Mental Wellness Summit achieved its goal: Yukon health minister

Broad range of ideas from forum intended to inform new opioid action plan

A woman carries a naloxone kit at a vigil outside the Whitehorse emergency shelter on Jan. 19. The Government of Yukon’s Mental Wellness Summit, which was held on Feb. 14 and 15, is intended to inform the new opioid action plan. (Gabrielle Plonka/Yukon News)

A woman carries a naloxone kit at a vigil outside the Whitehorse emergency shelter on Jan. 19. The Government of Yukon’s Mental Wellness Summit, which was held on Feb. 14 and 15, is intended to inform the new opioid action plan. (Gabrielle Plonka/Yukon News)

The Yukon’s new opioid action plan will be as broad as the range of topics explored at the territorial government’s virtual Mental Wellness Summit, according to Tracy-Anne McPhee, the minister of Health and Social Services.

“Our goal with this summit is to share ideas and to spark a conversation and action,” McPhee told attendees on screen during the conference last week. “It is a really important step with the ongoing mental wellness response to Yukon’s substance use health emergency.”

The two-day event was intended to inform the Yukon government’s new opioid action plan and form part of the territory’s response to the substance use health emergency declaration, which the government declared on Jan. 20.

The Yukon government’s online conference consisted of a series of live streams run through a web portal from 10 a.m. to 1 p.m. on Feb. 14 and 15. The summit achieved its goal, although “tangible action is yet to come,” McPhee said in a phone interview on Feb. 17.

“We have committed to doing more work through this format,” she said.

The 30 presenters listed on the forum’s website spoke widely about mental health and potential rural health services and tools that exist such as the door-to-door delivery of naloxone kits and a “use alone” app for people who use drugs to have their phone check in on them. McPhee said there were 551 registrants in total.

In the interview, McPhee said she expects the new plan will be “an extremely broad document” that will build on the old plan and ideas raised at the summit.

The old plan, released Nov. 2018, has effectively expired. Its four pillars are: harm reduction and take-home naloxone kits, public awareness and education, opioid surveillance and opioid management. A Mental Wellness Summit preceded the plan that was held over two days in October 2017.

Yukon MP Brendan Hanley was the territory’s former chief medical officer of health who signed off on Yukon’s old plan, which Hanley previously described as a “progress report. The plan was criticized for not going far enough.

Hanley told the online audience that while he appreciates that the summit looks at mental wellness, “the harsh reality is that opioid deaths require an immediate focus and an emergency response.” Hanley said pandemic stresses about the uncertainty of the pandemic and dealing with COVID-19 restrictions have exacerbated the opioid crisis since it started worsening in 2016.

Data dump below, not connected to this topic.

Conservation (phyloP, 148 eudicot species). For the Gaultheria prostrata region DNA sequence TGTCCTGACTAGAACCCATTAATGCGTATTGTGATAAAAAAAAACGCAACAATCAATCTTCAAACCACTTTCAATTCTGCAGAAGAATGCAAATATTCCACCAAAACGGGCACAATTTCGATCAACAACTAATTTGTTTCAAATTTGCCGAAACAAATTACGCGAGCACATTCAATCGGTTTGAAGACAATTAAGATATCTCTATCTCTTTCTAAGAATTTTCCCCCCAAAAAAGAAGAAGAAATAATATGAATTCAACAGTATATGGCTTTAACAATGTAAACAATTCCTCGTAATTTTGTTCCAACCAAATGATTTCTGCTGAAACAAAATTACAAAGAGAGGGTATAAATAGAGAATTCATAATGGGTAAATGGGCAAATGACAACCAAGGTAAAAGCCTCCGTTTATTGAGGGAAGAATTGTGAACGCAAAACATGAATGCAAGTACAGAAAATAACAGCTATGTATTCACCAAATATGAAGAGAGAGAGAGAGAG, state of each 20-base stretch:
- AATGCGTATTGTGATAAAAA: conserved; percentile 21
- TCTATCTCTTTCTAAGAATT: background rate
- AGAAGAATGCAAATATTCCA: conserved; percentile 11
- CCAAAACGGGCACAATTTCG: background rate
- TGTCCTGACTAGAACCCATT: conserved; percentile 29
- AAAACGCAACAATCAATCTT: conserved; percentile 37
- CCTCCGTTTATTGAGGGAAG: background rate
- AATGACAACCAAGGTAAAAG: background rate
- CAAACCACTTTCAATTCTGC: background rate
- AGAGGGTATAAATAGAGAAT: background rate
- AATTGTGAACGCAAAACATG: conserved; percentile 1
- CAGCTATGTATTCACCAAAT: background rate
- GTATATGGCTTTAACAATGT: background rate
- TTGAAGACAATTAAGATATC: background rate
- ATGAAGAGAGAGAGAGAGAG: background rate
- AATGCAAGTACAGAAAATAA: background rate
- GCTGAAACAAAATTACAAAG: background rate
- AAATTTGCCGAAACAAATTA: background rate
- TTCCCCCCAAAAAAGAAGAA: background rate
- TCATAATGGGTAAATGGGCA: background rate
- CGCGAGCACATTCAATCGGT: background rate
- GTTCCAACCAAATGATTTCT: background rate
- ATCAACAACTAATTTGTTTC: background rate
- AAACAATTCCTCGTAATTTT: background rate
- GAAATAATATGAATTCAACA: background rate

“My message to people that may be questioning action as a result of the declaration in January of the substance use health emergency is that we have many, many pieces of action that have taken place already and that will continue to evolve,” McPhee said in an interview.

For example, McPhee cited door-to-door drug testing and naloxone kit training, increased hours at the safe consumption site and increased emergency measures and emergency medical services staff at the Whitehorse emergency shelter.

No dollar figures were given when asked about the cost to run the summit and end the emergency declaration.

“The coordinated response is a top priority and funding will follow,” McPhee said. “The funds will support the solutions we arrive at because they absolutely must.”

As for the timeline, McPhee said it could take years, and the opioid action plan will be put out when it’s ready.

McPhee said the key topics that came to the surface at the summit will be part of focus groups going forward. “There will be [a focus group] on decriminalization of currently illicit drugs to determine whether that’s a solution that is viable for our territory or not,” she said.

Focus groups will be held this spring, she said during the conference, followed by a larger in-person event sometime after the government eases COVID-19 restrictions.

“The substance use health emergency is a call to action by government for government and for Yukon citizens to all do their part to address this terrible situation, this critical tragedy where we’re continuing to lose Yukoners,” McPhee said.

During closing remarks at the event, McPhee said many of the elders who would normally do closing prayers were all at a funeral.

In the release, presentations can be viewed online starting Feb. 17 from the presenter lineup (

The release indicates people can submit their feedback and ask questions in the public input section at

A release stated the new opioid action plan will be released later this year.

Contact Dana Hatherly at

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